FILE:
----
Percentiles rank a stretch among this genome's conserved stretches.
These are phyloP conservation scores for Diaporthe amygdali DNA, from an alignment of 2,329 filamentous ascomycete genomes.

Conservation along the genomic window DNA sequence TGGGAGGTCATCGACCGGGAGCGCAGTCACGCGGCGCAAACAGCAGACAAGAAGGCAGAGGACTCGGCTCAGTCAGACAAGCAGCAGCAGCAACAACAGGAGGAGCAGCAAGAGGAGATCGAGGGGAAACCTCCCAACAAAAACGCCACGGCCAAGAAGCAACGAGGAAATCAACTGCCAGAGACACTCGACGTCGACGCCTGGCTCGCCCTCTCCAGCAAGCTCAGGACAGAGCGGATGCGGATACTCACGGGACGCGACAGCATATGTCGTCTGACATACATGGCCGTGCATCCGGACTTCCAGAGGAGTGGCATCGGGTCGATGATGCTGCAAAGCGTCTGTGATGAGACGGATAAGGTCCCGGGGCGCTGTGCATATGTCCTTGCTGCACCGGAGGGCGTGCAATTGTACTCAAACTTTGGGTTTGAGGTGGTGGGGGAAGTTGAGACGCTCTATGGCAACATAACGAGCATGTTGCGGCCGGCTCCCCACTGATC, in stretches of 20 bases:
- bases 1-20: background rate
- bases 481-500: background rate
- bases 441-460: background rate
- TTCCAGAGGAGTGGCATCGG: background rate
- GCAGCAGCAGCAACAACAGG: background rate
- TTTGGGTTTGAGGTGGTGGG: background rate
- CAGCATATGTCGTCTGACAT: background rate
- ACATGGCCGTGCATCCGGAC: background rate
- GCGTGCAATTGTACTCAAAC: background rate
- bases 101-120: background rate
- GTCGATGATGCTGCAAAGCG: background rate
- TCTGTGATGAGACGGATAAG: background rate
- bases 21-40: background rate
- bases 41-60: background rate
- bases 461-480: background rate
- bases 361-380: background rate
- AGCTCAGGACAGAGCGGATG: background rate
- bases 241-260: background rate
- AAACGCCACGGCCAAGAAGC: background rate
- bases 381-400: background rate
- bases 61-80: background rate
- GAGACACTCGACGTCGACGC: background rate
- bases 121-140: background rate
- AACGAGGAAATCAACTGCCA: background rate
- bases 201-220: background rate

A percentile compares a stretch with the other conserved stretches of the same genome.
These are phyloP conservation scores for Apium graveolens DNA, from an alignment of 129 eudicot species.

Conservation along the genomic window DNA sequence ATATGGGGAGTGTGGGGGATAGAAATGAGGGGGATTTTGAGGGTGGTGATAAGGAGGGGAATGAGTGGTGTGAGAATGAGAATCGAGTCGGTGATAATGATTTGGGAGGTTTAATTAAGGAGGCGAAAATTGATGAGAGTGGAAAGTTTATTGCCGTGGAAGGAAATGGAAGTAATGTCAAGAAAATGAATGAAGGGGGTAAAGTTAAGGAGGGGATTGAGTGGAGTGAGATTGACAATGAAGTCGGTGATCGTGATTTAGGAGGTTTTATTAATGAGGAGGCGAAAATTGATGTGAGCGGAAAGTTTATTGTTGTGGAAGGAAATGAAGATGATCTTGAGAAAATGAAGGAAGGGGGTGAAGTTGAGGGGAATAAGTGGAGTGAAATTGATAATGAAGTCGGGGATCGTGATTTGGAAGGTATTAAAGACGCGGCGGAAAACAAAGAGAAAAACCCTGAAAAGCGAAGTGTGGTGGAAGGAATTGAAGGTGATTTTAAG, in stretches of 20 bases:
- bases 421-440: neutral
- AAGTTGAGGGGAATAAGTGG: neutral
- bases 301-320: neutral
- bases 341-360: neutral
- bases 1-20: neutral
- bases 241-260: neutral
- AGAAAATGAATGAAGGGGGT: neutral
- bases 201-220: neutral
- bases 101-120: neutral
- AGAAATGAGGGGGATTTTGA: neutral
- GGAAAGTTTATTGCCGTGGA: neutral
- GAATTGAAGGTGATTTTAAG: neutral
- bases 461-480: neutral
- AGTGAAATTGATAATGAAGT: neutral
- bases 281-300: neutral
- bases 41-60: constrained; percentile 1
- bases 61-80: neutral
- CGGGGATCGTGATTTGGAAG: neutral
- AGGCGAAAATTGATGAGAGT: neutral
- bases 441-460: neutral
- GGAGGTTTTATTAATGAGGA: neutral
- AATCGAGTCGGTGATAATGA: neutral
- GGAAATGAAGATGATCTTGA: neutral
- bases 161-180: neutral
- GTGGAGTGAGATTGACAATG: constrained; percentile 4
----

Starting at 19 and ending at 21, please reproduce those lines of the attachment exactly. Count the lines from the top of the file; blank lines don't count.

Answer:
- bases 361-380: background rate
- AGCTCAGGACAGAGCGGATG: background rate
- bases 241-260: background rate